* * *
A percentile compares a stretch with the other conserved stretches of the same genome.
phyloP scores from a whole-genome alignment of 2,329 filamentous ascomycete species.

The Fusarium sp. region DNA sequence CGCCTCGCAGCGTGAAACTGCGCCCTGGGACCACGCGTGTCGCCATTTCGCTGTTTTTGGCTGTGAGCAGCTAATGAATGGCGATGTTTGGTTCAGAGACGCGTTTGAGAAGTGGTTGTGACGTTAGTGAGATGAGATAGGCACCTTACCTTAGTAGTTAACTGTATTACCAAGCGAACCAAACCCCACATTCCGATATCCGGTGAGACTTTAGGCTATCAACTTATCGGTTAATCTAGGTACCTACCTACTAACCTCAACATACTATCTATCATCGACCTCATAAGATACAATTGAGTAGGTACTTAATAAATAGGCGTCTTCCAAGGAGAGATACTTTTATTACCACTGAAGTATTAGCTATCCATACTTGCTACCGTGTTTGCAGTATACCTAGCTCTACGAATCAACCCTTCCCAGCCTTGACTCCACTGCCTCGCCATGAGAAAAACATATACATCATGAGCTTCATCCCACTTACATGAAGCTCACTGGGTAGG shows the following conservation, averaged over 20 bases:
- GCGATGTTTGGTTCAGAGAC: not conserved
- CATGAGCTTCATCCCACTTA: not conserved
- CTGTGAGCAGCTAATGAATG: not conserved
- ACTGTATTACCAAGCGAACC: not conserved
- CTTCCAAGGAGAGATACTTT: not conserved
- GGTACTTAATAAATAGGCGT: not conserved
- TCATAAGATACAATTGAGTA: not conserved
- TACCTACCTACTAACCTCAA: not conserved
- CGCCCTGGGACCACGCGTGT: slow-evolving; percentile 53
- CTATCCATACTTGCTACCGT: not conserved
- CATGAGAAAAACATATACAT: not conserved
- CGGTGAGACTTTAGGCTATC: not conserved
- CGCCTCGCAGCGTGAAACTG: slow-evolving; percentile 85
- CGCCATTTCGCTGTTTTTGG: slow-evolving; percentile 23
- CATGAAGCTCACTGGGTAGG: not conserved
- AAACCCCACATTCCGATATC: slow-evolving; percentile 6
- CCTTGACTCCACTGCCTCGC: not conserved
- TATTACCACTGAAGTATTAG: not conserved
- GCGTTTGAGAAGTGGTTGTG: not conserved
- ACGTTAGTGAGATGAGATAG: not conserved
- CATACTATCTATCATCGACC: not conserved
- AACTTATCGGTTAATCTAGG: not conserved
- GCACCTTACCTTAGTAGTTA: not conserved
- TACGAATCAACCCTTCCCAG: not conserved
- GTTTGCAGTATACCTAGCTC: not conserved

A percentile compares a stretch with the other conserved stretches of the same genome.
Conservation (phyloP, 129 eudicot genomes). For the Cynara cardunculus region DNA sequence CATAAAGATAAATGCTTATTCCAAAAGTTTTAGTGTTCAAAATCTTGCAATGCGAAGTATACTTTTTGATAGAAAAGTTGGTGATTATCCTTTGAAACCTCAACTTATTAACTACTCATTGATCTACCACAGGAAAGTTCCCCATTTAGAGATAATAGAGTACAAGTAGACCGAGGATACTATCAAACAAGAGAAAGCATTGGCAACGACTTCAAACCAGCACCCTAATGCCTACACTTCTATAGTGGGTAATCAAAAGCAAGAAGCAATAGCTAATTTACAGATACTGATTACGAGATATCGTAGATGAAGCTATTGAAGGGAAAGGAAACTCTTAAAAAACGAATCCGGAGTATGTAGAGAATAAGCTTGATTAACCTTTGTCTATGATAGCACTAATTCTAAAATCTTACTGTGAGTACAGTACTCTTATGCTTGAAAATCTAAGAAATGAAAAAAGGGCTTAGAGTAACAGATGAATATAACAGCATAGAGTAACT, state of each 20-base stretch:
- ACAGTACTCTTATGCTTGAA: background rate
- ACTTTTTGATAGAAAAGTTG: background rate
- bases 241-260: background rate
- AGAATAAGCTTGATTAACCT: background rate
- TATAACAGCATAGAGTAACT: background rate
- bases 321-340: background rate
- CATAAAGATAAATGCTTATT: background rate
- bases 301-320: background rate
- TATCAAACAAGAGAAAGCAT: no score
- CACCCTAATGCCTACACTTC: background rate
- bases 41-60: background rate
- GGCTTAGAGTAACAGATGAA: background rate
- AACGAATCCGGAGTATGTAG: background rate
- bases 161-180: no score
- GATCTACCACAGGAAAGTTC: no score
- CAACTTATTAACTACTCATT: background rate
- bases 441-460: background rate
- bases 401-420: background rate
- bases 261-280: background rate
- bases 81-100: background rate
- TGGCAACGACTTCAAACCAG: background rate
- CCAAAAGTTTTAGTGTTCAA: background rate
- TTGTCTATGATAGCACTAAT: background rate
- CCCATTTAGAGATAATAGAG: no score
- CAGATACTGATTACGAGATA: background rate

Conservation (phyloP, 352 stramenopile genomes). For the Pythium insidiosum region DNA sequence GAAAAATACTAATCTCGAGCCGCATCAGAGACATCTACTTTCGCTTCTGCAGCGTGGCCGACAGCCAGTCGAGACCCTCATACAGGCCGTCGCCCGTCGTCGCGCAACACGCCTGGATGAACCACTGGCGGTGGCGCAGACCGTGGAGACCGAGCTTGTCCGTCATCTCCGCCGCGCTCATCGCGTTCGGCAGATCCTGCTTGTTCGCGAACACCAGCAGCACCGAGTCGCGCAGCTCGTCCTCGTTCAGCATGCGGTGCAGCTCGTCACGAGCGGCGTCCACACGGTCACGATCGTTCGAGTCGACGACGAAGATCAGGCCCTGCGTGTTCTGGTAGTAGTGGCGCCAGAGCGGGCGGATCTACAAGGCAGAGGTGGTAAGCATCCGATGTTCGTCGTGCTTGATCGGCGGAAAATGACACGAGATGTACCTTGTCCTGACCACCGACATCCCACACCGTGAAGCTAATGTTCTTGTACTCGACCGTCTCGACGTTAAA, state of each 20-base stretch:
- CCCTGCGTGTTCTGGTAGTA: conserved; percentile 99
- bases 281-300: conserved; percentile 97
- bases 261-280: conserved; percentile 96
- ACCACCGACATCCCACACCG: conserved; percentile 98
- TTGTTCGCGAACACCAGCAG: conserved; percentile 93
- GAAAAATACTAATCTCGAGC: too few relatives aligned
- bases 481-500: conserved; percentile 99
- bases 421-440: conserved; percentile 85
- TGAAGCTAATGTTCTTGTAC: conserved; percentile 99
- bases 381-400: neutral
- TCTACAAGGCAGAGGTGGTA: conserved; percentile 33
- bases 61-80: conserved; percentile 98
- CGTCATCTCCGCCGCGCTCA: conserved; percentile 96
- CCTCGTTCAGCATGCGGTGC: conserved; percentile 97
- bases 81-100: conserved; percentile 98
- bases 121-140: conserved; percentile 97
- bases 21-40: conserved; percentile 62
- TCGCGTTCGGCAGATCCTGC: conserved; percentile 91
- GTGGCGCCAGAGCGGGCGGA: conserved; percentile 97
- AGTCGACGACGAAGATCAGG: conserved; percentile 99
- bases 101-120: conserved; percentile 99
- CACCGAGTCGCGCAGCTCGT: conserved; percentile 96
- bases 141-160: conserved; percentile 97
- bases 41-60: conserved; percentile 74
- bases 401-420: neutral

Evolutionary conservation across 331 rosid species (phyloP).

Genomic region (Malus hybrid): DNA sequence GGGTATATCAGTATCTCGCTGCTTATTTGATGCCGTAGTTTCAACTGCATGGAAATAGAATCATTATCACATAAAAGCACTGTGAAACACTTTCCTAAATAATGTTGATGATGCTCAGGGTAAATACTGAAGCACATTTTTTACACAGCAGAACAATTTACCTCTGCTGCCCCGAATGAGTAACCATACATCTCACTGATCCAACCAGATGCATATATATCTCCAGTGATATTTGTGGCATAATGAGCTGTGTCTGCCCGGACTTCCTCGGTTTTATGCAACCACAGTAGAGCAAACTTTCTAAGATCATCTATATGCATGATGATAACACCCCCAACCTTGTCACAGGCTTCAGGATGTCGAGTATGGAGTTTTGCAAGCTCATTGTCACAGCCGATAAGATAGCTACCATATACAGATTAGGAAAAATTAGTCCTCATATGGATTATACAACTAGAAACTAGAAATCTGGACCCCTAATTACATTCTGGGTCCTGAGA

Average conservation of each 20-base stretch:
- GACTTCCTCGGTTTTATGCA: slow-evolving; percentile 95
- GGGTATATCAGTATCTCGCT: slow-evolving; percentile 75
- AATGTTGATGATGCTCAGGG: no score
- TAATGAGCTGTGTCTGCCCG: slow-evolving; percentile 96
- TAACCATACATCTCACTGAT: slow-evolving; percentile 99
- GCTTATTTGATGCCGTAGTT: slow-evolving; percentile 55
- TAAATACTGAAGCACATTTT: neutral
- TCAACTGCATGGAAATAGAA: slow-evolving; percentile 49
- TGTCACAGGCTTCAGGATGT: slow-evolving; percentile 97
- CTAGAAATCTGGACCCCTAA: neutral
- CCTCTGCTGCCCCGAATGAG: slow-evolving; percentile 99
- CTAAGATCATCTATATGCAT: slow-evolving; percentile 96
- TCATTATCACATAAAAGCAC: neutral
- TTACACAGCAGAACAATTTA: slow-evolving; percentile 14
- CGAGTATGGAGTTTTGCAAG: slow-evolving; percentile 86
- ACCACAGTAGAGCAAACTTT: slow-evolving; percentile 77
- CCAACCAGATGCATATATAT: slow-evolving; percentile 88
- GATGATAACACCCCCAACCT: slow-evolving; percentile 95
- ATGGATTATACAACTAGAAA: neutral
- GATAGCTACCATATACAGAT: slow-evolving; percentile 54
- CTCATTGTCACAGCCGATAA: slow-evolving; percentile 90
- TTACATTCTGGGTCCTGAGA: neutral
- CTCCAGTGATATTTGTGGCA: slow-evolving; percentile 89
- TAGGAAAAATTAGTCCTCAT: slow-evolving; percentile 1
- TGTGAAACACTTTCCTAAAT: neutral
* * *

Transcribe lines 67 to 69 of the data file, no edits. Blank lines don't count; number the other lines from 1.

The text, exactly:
- TCTACAAGGCAGAGGTGGTA: conserved; percentile 33
- bases 61-80: conserved; percentile 98
- CGTCATCTCCGCCGCGCTCA: conserved; percentile 96